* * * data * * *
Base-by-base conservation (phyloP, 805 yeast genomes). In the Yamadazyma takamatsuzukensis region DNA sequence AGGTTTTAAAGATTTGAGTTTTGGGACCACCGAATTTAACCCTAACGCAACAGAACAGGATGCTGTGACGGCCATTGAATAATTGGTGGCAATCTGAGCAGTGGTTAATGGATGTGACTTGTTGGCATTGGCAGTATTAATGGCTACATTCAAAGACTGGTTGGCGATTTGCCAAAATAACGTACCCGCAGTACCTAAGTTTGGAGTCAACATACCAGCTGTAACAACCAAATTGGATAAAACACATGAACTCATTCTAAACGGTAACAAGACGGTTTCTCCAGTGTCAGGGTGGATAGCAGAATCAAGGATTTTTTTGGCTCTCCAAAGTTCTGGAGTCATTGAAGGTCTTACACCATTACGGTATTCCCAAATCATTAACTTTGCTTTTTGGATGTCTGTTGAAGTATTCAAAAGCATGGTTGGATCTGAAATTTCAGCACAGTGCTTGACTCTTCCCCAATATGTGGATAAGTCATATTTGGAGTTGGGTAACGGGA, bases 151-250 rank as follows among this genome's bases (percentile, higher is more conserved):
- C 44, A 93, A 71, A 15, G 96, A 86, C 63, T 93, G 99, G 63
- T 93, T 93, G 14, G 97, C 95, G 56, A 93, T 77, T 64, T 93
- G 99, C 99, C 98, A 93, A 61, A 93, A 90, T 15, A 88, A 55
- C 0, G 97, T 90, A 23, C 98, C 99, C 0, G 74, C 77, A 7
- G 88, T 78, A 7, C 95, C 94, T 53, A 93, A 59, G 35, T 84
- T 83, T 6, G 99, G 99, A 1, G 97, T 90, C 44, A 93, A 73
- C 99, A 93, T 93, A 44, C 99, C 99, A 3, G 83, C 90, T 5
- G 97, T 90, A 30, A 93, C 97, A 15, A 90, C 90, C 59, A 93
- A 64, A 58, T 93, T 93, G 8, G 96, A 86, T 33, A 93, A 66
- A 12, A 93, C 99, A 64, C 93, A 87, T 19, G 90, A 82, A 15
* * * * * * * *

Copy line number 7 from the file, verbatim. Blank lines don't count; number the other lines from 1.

- T 83, T 6, G 99, G 99, A 1, G 97, T 90, C 44, A 93, A 73